[also known as Aaron of Alexandria]

, a presbyter of Alexandria, the author of thirty books on physic in the Syriac tongue, which he called the Pandects. They were supposed to be written before 620, and were translated out of the Syriac into Arabic, by Maserjawalh, a Syrian Jew, and a physician in the reign of the calif Merwan, about A. D. 683; for then the Arabians began to cultivate the sciences and to study physic. In these he has clearly described the small-pox, and the measles, with their pathognomonic symptoms, and is the first author that mentions those two remarkable diseases, which probably first appeared and were taken notice of at Alexandria in Egypt, soon after the Arabians made themselves masters of that city, in A. D. 640, in the reign, of Omar Ebnol Chatab, the second successor to Mohammed. But both those original Pandects, and their translation, are now lost; and we have nothing of them remaining, but what Mohammed Rhazis collected from them, and has left us in his Continens; so that we have no certain account where those two diseases first appeared; but it is most probable that it was in Arabia Fcelix, and that they were brought from thence to Alexandria by the Arabians, when they took that city.2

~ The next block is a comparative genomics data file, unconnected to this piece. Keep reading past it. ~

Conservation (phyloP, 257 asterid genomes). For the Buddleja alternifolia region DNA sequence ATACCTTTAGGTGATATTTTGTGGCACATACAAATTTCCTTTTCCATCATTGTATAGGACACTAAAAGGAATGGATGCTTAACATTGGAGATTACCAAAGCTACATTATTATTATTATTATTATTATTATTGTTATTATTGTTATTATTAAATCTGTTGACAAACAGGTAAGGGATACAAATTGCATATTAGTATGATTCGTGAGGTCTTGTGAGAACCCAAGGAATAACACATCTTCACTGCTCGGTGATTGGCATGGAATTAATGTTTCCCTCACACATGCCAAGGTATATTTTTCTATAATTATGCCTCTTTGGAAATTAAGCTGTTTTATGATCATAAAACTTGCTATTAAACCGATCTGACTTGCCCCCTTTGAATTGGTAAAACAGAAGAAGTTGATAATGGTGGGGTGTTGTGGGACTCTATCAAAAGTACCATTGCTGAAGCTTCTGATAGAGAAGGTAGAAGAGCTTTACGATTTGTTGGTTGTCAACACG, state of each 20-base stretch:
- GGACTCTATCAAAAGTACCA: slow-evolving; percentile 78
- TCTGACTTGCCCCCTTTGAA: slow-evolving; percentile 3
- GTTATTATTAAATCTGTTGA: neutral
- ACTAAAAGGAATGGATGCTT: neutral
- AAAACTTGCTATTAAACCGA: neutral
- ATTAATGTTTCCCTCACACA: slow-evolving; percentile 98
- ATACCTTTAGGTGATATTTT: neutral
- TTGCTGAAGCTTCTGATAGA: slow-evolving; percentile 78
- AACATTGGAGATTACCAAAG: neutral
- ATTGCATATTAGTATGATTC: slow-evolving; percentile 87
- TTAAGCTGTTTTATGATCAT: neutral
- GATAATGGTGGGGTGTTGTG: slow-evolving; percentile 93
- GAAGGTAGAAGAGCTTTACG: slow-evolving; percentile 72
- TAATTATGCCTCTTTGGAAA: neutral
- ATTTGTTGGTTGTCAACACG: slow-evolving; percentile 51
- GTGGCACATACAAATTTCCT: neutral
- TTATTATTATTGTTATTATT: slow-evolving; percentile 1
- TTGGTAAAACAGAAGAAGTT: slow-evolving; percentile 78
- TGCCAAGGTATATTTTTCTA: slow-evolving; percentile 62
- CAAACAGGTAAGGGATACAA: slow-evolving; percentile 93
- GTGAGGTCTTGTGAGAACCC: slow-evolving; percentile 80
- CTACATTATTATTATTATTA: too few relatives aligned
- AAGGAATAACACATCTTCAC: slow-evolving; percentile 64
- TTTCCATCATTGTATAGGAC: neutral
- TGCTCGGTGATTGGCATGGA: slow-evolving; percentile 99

Mangeti Bibl.—Dict. Hist.—Fabric. Bibl. Græc.